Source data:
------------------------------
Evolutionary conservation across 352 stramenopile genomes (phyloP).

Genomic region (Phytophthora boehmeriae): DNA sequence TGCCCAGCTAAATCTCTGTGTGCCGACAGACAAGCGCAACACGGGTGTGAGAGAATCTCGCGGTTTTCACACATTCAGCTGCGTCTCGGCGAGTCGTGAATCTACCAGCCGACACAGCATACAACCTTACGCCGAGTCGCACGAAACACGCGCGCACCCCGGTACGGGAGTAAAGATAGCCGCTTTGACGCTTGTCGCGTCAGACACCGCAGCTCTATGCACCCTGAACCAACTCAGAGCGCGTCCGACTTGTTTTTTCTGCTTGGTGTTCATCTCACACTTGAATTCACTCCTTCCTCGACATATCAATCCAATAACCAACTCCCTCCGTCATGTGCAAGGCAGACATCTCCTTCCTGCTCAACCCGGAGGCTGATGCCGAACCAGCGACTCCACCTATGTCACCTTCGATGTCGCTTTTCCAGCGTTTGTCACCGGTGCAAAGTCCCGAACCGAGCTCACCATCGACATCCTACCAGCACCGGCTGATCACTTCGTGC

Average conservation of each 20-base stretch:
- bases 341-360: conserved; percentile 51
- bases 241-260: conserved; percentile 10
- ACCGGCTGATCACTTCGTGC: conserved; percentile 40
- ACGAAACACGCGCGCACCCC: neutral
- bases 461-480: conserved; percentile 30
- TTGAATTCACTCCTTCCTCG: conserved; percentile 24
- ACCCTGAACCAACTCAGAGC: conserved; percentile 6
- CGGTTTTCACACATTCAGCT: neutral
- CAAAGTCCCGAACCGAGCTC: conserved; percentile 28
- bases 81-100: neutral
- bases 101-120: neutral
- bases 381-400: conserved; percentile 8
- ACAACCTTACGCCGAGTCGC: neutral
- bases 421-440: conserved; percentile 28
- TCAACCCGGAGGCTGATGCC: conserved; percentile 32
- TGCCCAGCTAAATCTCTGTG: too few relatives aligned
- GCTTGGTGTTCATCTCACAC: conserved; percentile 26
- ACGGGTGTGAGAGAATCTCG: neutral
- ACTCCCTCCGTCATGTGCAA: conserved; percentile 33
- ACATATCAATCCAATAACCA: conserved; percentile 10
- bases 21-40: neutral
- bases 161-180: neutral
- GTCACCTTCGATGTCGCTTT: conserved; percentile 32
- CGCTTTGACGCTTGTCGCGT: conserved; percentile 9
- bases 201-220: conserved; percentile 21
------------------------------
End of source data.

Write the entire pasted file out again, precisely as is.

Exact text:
Evolutionary conservation across 352 stramenopile genomes (phyloP).

Genomic region (Phytophthora boehmeriae): DNA sequence TGCCCAGCTAAATCTCTGTGTGCCGACAGACAAGCGCAACACGGGTGTGAGAGAATCTCGCGGTTTTCACACATTCAGCTGCGTCTCGGCGAGTCGTGAATCTACCAGCCGACACAGCATACAACCTTACGCCGAGTCGCACGAAACACGCGCGCACCCCGGTACGGGAGTAAAGATAGCCGCTTTGACGCTTGTCGCGTCAGACACCGCAGCTCTATGCACCCTGAACCAACTCAGAGCGCGTCCGACTTGTTTTTTCTGCTTGGTGTTCATCTCACACTTGAATTCACTCCTTCCTCGACATATCAATCCAATAACCAACTCCCTCCGTCATGTGCAAGGCAGACATCTCCTTCCTGCTCAACCCGGAGGCTGATGCCGAACCAGCGACTCCACCTATGTCACCTTCGATGTCGCTTTTCCAGCGTTTGTCACCGGTGCAAAGTCCCGAACCGAGCTCACCATCGACATCCTACCAGCACCGGCTGATCACTTCGTGC

Average conservation of each 20-base stretch:
- bases 341-360: conserved; percentile 51
- bases 241-260: conserved; percentile 10
- ACCGGCTGATCACTTCGTGC: conserved; percentile 40
- ACGAAACACGCGCGCACCCC: neutral
- bases 461-480: conserved; percentile 30
- TTGAATTCACTCCTTCCTCG: conserved; percentile 24
- ACCCTGAACCAACTCAGAGC: conserved; percentile 6
- CGGTTTTCACACATTCAGCT: neutral
- CAAAGTCCCGAACCGAGCTC: conserved; percentile 28
- bases 81-100: neutral
- bases 101-120: neutral
- bases 381-400: conserved; percentile 8
- ACAACCTTACGCCGAGTCGC: neutral
- bases 421-440: conserved; percentile 28
- TCAACCCGGAGGCTGATGCC: conserved; percentile 32
- TGCCCAGCTAAATCTCTGTG: too few relatives aligned
- GCTTGGTGTTCATCTCACAC: conserved; percentile 26
- ACGGGTGTGAGAGAATCTCG: neutral
- ACTCCCTCCGTCATGTGCAA: conserved; percentile 33
- ACATATCAATCCAATAACCA: conserved; percentile 10
- bases 21-40: neutral
- bases 161-180: neutral
- GTCACCTTCGATGTCGCTTT: conserved; percentile 32
- CGCTTTGACGCTTGTCGCGT: conserved; percentile 9
- bases 201-220: conserved; percentile 21